Texas internet connectivity declining due to blackouts
rbf+nanog at panix.com
Tue Feb 16 23:46:49 UTC 2021
On Tue, Feb 16, 2021 at 08:02:38AM +0200, Mark Tinka wrote:
> On 2/16/21 07:49, Matthew Petach wrote:
> > Isn't that a result of ERCOT stubbornly refusing to interconnect with
> > the rest of the national grid, out of an irrational fear of coming under
> > federal regulation?
> > I suspect that trying to be self-sufficient works most of the time--but
> > when you get to the edges of the bell curve locally, your ability to be
> > resilient and survive depends heavily upon your ability to be supported
> > by others around you. This certainly holds true for individual humans;
> > I suspect power grids aren't that different.
> If there was a state-wide blackout, they'd need to restart from the national
> grid anyway.
The Texas Grid has black-start capability. In the event of a
state-wide blackout, they would not restart from the Eastern or Western
> Why not have some standing interconnection agreement with them
> anyway, that gets activated in cases such as these?
They have 820MW of interconnection with the Eastern Interconnect (the
Eastern US grid). During most of this, it's been moving nearly 820MW
into Texas. (Three were power shortages and rolling blackouts in
portions of the Eastern Interconnect also, although for much shorter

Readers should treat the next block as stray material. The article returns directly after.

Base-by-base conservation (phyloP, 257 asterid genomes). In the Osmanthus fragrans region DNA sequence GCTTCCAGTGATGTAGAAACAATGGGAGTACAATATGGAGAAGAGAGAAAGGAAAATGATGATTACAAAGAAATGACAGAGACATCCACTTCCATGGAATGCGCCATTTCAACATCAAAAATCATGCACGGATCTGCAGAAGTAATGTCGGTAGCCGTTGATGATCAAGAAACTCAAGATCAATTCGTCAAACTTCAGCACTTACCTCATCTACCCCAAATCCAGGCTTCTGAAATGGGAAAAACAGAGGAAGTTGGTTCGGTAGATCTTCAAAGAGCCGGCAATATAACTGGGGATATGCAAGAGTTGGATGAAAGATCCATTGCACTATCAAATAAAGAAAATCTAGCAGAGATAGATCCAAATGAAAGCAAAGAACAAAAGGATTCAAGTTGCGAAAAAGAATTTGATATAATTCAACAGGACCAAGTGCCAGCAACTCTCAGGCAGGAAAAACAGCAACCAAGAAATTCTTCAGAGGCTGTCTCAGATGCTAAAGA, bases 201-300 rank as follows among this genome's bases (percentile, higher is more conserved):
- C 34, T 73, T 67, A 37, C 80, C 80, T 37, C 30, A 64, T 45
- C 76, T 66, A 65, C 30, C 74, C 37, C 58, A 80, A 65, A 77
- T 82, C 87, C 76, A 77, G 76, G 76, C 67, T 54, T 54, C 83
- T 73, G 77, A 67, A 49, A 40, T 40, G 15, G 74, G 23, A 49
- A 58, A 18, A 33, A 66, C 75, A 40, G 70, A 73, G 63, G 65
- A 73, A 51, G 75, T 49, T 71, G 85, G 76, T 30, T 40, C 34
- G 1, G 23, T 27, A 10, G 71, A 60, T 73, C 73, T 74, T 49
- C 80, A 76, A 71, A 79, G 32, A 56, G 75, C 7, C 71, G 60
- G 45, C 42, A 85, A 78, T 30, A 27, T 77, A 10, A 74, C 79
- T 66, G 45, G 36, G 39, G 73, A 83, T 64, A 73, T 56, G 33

windows of time. During those times, less power was flowing into
Texas, presumably because the Eastern Interconnect didn't have it
available (in the right places).)
Connections are more expensive that just a transmission line, because
you have to go AC-DC-AC (or have a rotary frequency converter).
> Sorry, unfamiliar with U.S. politics in this regard, so just doing 1+1.
Three grids, Western, Eastern, and Texas. A GW or so of DC ties
between the Eastern and Western; nothing between the Western and Texas
(directly), and, as noted above, 880MW between the Eastern and Texas.
(Very roughly, that's 2% of peak demand for the Texas grid.)
Eastern and Western exist largely for technical reasons (too big to
keep synchronized, at least without building a lot more ties between
them). Texas is independent largely for political reasons.
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